1. In many of today's businesses, the barrier to entry is much smaller than it used to be - even in capital intensive businesses (mostly because capital is cheap right now). But truly in the world of "knowledge" working and information technology - there is really an opportunity for someone with a good idea to get it developed and out in the market - with a limited amount of start up capital. And there are even ways to broadcast your idea to get "funded".
There is also another thing that eliminates this barrier to entry - one again in technology services - and that is that there are lots of BIG companies willing to sell their over capacity of "things technology". Case in point, Amazon created AWS (Amazon Web Services) as a way to leverage their technology infrastructure - basically, they had too much for about 10 months of the year (remember they are a retail organization at the very core). So the "rented" out compute and storage to people/companies for a pennies. Many of them were programmers and wanted to see if their services would take off before committing to buying their own servers and storage - it because a form of "self funding". But once again, AWS helped lower the bar of entry for many companies providing software and services.
2. Money is cheap. I'm not a financial whiz like those on Wall Street and won't begin to explain collateralization of loans. But, when money is cheap, it makes it much easier to enter markets that require capital - and right now, money is near zero to borrow (in comparative terms). Also, when money is cheap, those that have it and are will to lend it are looking for "ventures" that will produce better results - which usually relates to risk, but when money is Zero, risk is relative. The reason this has not be the windfall it should be, is there are plenty of people gunshy right now. And as Baby Boomers go into retirement, they want more security (and less risk) - but they also want returns of more than 1% or less - basic Catch-22.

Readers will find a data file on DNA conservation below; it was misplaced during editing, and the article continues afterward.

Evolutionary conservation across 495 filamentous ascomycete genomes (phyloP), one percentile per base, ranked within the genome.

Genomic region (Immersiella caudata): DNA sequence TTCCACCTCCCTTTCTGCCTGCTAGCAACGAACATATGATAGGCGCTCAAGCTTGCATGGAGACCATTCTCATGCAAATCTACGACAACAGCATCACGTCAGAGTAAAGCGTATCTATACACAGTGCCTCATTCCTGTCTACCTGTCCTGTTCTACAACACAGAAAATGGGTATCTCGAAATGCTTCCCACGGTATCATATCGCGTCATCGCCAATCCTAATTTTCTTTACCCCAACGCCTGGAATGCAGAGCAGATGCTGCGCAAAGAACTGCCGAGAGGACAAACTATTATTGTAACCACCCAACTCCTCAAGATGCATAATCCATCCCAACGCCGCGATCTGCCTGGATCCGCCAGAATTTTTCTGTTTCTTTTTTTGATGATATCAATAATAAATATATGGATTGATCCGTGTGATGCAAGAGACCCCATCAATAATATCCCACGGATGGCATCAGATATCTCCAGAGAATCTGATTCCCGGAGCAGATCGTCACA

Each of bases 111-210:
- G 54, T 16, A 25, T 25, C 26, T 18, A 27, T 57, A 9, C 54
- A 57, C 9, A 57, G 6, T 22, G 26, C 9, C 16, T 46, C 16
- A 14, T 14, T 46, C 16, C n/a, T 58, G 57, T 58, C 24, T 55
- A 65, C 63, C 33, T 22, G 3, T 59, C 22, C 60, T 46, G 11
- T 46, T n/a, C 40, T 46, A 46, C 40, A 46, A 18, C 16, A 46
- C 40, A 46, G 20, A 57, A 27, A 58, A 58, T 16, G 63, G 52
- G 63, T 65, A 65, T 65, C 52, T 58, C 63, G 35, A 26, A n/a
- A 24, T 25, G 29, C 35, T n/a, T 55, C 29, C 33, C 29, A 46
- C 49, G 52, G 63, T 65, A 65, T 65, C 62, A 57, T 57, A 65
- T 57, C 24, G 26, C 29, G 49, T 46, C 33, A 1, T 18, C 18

Right now, BIG and SMALL can borrow at about the same rate. But, in the world of investments, SMALL represents a bigger up side than BIG. So, where would you put your money?
3. The next generation of consumers do not care about the old brands - there are fewer of them that really matter to them. They have grown up with hundreds of TV stations, music at the their fingertips, entertainment on game consoles, texting, Facebook. They don't consume the same way as the Baby Boomers - and could care less. They are both brand conscience and uncaring at the same time. They help build "brands" then tear them down just for the fun of it. And they are more fractured than ever. Niche upon Niche. There are few BIGs that hold up to that pressure - Apple is one, but there aren't many others.
I don't know what will happen next, I just don't believe that BIG is the answer - or at least BIG and unfocused. It requires an attitude of companies willing to "eat their young". To survive, you have to have an attitude of fast failure - because you can't allow yourself to be too much in love with anything you are doing today - because it can change on a dime. The new economy will be brutal and unforgiving. Companies will rise and fall faster than ever before. Products and Services will be here today, and gone tomorrow - because we are not living at light speed and there will be lots of causalities.